target incompetent or sloppy gun dealers, improve use of ballistics in

solving crimes and ban .50 caliber bullets and armor-piercing ammunition.

Privately, he told Assembly Democrats they will not take immediate action on

a death penalty proposal, on which his members appears split.

Assemblyman Joseph Lentol, who led five hearings on the death penalty in 2005, said he

once favored the death penalty law achieved by Gov. George Pataki in 1995,

but now sees strong opposition to it since New York courts struck it down as

unconstitutional because of technical flaws. Lentol said life without parole

for cop killers is enough. “That’s a sufficient deterrent, and without

the risk of executing someone who’s innocent,” Lentol said.

Bruno, noting that 10 law enforcement officers have been killed in the past 30 months, said,

“Life imprisonment doesn’t work.” Assembly Republicans on Tuesday

tried to amend a crime victims bill to add the death penalty. The amendment failed

96-47, with seven Assembly Democrats joining the minority. Assembly Majority

Leader Ron Canestrari, D-Cohoes, accused the Senate of grandstanding.

Sen. John Bonacic, R-Mount Hope, said the three shootings in his district require

action by lawmakers to send a message to “evil cowards” who gun down

officers. “If you attack a police officer, it’s bigger than that police

officer. It’s us, it’s all of us,” Bonacic said. A broader bill allowing

the death penalty for all killers may be introduced later, Bruno said. It would

fix sentencing provisions that the Court of Appeals in 2004 ruled

unconstitutional because they could coerce jurors into voting for the death

penalty out of fear killers might otherwise go free.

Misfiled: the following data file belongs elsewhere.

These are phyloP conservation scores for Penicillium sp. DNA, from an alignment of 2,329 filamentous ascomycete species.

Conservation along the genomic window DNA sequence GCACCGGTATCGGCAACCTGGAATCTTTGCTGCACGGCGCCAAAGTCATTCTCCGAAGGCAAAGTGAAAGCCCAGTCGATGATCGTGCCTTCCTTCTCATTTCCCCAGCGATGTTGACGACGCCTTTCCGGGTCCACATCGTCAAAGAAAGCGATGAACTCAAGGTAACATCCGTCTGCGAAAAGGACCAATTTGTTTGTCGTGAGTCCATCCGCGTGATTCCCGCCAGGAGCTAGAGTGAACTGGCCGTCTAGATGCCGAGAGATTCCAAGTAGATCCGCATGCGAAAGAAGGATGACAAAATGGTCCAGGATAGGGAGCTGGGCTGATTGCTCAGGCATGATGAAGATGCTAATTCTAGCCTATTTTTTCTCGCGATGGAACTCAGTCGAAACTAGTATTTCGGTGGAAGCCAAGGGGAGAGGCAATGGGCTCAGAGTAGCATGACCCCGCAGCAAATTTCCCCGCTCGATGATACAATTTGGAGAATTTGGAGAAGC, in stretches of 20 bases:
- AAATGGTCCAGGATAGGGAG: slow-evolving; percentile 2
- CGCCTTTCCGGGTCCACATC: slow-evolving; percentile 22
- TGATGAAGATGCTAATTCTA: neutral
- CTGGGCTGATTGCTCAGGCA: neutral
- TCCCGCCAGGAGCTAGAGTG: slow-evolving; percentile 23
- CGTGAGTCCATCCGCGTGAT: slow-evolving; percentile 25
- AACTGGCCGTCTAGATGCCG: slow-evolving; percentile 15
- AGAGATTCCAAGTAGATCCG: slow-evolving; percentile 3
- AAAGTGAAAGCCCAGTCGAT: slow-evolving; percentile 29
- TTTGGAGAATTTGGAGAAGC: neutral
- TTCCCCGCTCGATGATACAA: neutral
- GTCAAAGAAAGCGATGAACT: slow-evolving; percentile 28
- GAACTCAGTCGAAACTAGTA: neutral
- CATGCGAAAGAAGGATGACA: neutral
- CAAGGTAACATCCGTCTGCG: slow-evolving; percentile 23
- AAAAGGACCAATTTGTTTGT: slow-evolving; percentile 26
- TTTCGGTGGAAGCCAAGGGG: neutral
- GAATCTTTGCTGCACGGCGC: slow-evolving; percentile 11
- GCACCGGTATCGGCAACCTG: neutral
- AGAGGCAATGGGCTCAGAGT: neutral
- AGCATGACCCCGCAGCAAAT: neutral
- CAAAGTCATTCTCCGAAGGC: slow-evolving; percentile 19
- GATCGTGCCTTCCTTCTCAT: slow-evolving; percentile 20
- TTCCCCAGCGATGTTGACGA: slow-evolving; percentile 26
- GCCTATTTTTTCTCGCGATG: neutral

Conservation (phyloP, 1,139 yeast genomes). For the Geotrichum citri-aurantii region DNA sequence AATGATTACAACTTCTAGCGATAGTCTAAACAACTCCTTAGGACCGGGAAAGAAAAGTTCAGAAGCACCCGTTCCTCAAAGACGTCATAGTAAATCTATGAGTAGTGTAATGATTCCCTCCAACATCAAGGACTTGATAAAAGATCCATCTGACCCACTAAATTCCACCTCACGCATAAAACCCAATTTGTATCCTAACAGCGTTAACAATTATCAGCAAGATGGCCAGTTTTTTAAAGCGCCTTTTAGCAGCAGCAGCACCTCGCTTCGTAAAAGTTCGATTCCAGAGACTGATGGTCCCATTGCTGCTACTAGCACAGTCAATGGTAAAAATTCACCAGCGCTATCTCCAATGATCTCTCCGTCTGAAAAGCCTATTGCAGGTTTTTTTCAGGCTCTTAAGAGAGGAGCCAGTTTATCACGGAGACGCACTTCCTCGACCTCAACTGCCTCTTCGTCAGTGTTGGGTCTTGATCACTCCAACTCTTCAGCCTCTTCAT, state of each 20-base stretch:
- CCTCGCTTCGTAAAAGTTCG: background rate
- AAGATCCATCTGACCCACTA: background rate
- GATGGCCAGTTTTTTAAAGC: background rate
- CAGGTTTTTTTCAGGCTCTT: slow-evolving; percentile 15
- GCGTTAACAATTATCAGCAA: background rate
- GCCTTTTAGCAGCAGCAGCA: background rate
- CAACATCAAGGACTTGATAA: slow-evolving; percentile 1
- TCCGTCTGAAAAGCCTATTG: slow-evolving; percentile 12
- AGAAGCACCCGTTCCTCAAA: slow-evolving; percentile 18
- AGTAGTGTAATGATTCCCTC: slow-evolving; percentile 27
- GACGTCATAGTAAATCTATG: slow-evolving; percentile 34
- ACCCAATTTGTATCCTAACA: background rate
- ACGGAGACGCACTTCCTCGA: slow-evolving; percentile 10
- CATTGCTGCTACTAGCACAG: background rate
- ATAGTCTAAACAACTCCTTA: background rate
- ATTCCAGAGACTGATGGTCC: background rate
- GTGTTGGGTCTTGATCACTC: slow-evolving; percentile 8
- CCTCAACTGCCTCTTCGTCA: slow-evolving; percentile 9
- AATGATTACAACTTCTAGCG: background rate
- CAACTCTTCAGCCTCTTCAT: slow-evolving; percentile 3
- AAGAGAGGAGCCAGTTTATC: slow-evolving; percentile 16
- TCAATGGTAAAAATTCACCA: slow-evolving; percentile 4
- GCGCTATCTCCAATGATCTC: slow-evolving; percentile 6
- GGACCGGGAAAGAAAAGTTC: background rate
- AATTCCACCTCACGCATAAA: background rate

James M. Odato can be reached at 454-5083 or by e-mail at

April 27, 2007

2007.04.27: U.S. jailing immigrant children in prison-setting

Filed under: Civil Rights,Immigrant Rights,Prisoners' Rights,Racism — nyclaw01 @ 9:54 am

From: Lucy Herschel
Sent: Friday, April 27, 2007 9:54 AM
To: 1199 Members; ALAA MEMBERS
Subject: U.S. jailing immigrant children in prison-setting

here’s the kind of threat some of our clients face:  small children treated like prisoners, held in cells without books or toys, and terrorized with the threat of being separated from their families.  (article below).

please go the website ( ) to sign the petition, and spread the word to let people know what’s going.  I think if more people knew about this, they would be horrified.

Article below, but you can also get more info at:

the videos and statement from the children are heartrending.


A Texas jail for immigrant kids

April 27, 2007 | Page 6

(from Socialist Workers – )

CINDY BERINGER reports on the scandalous conditions at a for-profit Texas prison that holds immigrant families.

“HELP US and ask questions,” read the note, secretly passed to a visitor from an immigrant child incarcerated in a Texas prison.

Based on their visits and interviews, the Women’s Commission for Refugee Women and Children and the Lutheran Immigration and Refugee Service are calling for the immediate shutdown of the T. Don Hutto Residential Center in Taylor, Texas.

Local activists have brought national and international attention on this facility, owned by the Corrections Corporation of American (CCA), which imprisons children and their families for profit under the same horrendous conditions as when it was a prison for adults.

Approximately 400 immigrants are incarcerated in Hutto, and at least half of the prisoners are children, according to Texans United for Families. Many of the immigrants–who are limited to countries other than Mexico–have made requests for asylum in the U.S. They await deportation hearings without any charges for months, and sometimes years.

On March 6, the ACLU sued Homeland Security Secretary Michael Chertoff on behalf of 10 children in the Taylor jail. The ACLU based its lawsuit on a 1997 settlement protecting immigrant minors that resulted from a class-action suit accusing immigration officials of abusing minors. In its current initiative, the ACLU accuses Hutto of violating every provision of the 1997 settlement, including not giving children the right to wear their own clothes or have privacy.

The artwork of children tells no lies, and the artwork of children imprisoned at Hutto–posted on the ACLU Web site–is heartbreaking. A child sits atop a broken heart; a boy behind crudely drawn bars. The saddest of all–an American flag, with the words “HELP” scrawled between the two red stripes at the top.

– – – – – – – – – – – – – – – –